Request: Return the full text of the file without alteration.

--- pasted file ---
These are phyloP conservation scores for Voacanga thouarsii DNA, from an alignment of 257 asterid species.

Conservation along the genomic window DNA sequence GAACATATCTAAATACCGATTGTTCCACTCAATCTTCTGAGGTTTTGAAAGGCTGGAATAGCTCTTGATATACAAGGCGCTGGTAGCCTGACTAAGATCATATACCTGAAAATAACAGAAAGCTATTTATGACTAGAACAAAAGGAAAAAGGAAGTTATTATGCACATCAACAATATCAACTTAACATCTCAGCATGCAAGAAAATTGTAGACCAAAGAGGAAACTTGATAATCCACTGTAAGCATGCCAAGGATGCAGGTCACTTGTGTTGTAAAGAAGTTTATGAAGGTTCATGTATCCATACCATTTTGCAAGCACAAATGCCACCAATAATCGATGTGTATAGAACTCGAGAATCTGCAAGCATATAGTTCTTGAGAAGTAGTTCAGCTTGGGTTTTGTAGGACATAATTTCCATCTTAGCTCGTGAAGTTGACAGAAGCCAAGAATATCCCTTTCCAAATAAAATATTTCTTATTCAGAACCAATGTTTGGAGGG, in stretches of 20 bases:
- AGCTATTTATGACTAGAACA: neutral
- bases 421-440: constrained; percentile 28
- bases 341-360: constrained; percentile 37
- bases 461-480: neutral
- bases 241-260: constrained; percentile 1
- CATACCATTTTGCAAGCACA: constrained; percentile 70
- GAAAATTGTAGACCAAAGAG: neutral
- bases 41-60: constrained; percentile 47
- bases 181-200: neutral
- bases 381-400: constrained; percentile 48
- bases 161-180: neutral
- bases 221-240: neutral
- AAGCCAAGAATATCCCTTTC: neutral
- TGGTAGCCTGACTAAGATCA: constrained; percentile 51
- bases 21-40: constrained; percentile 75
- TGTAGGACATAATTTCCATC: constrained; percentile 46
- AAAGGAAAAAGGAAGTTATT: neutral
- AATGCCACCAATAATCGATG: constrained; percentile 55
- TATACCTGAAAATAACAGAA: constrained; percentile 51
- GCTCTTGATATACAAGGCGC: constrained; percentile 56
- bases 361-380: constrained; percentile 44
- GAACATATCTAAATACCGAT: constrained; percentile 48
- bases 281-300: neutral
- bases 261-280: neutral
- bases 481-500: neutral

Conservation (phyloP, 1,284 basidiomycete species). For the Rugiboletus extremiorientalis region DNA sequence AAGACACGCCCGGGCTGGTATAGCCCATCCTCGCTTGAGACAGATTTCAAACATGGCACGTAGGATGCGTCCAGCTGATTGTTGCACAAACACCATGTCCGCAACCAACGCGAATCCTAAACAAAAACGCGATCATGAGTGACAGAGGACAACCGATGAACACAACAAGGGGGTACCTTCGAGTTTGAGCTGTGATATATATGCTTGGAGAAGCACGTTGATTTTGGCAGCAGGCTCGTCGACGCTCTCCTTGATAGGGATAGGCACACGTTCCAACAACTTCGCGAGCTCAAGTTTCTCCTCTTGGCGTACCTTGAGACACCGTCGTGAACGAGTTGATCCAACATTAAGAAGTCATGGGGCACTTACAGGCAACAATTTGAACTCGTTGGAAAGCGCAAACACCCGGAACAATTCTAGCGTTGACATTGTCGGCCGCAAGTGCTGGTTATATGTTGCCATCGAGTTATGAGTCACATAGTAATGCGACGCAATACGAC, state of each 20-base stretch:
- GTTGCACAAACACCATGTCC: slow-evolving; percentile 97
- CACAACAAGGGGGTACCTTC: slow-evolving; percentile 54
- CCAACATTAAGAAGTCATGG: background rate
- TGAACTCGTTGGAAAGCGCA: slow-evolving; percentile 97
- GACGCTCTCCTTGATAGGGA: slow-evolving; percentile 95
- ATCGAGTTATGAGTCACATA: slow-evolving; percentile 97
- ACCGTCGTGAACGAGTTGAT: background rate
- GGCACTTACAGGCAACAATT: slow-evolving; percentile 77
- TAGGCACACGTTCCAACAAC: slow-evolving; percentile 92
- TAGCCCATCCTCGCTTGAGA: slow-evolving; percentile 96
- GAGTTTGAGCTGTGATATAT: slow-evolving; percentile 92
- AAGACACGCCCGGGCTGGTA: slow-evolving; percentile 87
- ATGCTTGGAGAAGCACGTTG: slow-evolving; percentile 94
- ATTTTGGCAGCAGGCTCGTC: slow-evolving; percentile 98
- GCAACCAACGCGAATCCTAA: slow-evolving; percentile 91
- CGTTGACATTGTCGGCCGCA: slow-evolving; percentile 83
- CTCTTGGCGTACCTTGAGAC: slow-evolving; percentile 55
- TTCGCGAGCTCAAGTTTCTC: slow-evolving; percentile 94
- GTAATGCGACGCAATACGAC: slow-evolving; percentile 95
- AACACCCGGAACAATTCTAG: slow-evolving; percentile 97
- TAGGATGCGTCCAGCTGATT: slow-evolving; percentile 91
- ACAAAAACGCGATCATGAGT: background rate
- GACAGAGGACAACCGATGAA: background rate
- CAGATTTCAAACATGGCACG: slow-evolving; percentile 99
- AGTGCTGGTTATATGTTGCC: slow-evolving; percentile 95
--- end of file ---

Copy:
These are phyloP conservation scores for Voacanga thouarsii DNA, from an alignment of 257 asterid species.

Conservation along the genomic window DNA sequence GAACATATCTAAATACCGATTGTTCCACTCAATCTTCTGAGGTTTTGAAAGGCTGGAATAGCTCTTGATATACAAGGCGCTGGTAGCCTGACTAAGATCATATACCTGAAAATAACAGAAAGCTATTTATGACTAGAACAAAAGGAAAAAGGAAGTTATTATGCACATCAACAATATCAACTTAACATCTCAGCATGCAAGAAAATTGTAGACCAAAGAGGAAACTTGATAATCCACTGTAAGCATGCCAAGGATGCAGGTCACTTGTGTTGTAAAGAAGTTTATGAAGGTTCATGTATCCATACCATTTTGCAAGCACAAATGCCACCAATAATCGATGTGTATAGAACTCGAGAATCTGCAAGCATATAGTTCTTGAGAAGTAGTTCAGCTTGGGTTTTGTAGGACATAATTTCCATCTTAGCTCGTGAAGTTGACAGAAGCCAAGAATATCCCTTTCCAAATAAAATATTTCTTATTCAGAACCAATGTTTGGAGGG, in stretches of 20 bases:
- AGCTATTTATGACTAGAACA: neutral
- bases 421-440: constrained; percentile 28
- bases 341-360: constrained; percentile 37
- bases 461-480: neutral
- bases 241-260: constrained; percentile 1
- CATACCATTTTGCAAGCACA: constrained; percentile 70
- GAAAATTGTAGACCAAAGAG: neutral
- bases 41-60: constrained; percentile 47
- bases 181-200: neutral
- bases 381-400: constrained; percentile 48
- bases 161-180: neutral
- bases 221-240: neutral
- AAGCCAAGAATATCCCTTTC: neutral
- TGGTAGCCTGACTAAGATCA: constrained; percentile 51
- bases 21-40: constrained; percentile 75
- TGTAGGACATAATTTCCATC: constrained; percentile 46
- AAAGGAAAAAGGAAGTTATT: neutral
- AATGCCACCAATAATCGATG: constrained; percentile 55
- TATACCTGAAAATAACAGAA: constrained; percentile 51
- GCTCTTGATATACAAGGCGC: constrained; percentile 56
- bases 361-380: constrained; percentile 44
- GAACATATCTAAATACCGAT: constrained; percentile 48
- bases 281-300: neutral
- bases 261-280: neutral
- bases 481-500: neutral

Conservation (phyloP, 1,284 basidiomycete species). For the Rugiboletus extremiorientalis region DNA sequence AAGACACGCCCGGGCTGGTATAGCCCATCCTCGCTTGAGACAGATTTCAAACATGGCACGTAGGATGCGTCCAGCTGATTGTTGCACAAACACCATGTCCGCAACCAACGCGAATCCTAAACAAAAACGCGATCATGAGTGACAGAGGACAACCGATGAACACAACAAGGGGGTACCTTCGAGTTTGAGCTGTGATATATATGCTTGGAGAAGCACGTTGATTTTGGCAGCAGGCTCGTCGACGCTCTCCTTGATAGGGATAGGCACACGTTCCAACAACTTCGCGAGCTCAAGTTTCTCCTCTTGGCGTACCTTGAGACACCGTCGTGAACGAGTTGATCCAACATTAAGAAGTCATGGGGCACTTACAGGCAACAATTTGAACTCGTTGGAAAGCGCAAACACCCGGAACAATTCTAGCGTTGACATTGTCGGCCGCAAGTGCTGGTTATATGTTGCCATCGAGTTATGAGTCACATAGTAATGCGACGCAATACGAC, state of each 20-base stretch:
- GTTGCACAAACACCATGTCC: slow-evolving; percentile 97
- CACAACAAGGGGGTACCTTC: slow-evolving; percentile 54
- CCAACATTAAGAAGTCATGG: background rate
- TGAACTCGTTGGAAAGCGCA: slow-evolving; percentile 97
- GACGCTCTCCTTGATAGGGA: slow-evolving; percentile 95
- ATCGAGTTATGAGTCACATA: slow-evolving; percentile 97
- ACCGTCGTGAACGAGTTGAT: background rate
- GGCACTTACAGGCAACAATT: slow-evolving; percentile 77
- TAGGCACACGTTCCAACAAC: slow-evolving; percentile 92
- TAGCCCATCCTCGCTTGAGA: slow-evolving; percentile 96
- GAGTTTGAGCTGTGATATAT: slow-evolving; percentile 92
- AAGACACGCCCGGGCTGGTA: slow-evolving; percentile 87
- ATGCTTGGAGAAGCACGTTG: slow-evolving; percentile 94
- ATTTTGGCAGCAGGCTCGTC: slow-evolving; percentile 98
- GCAACCAACGCGAATCCTAA: slow-evolving; percentile 91
- CGTTGACATTGTCGGCCGCA: slow-evolving; percentile 83
- CTCTTGGCGTACCTTGAGAC: slow-evolving; percentile 55
- TTCGCGAGCTCAAGTTTCTC: slow-evolving; percentile 94
- GTAATGCGACGCAATACGAC: slow-evolving; percentile 95
- AACACCCGGAACAATTCTAG: slow-evolving; percentile 97
- TAGGATGCGTCCAGCTGATT: slow-evolving; percentile 91
- ACAAAAACGCGATCATGAGT: background rate
- GACAGAGGACAACCGATGAA: background rate
- CAGATTTCAAACATGGCACG: slow-evolving; percentile 99
- AGTGCTGGTTATATGTTGCC: slow-evolving; percentile 95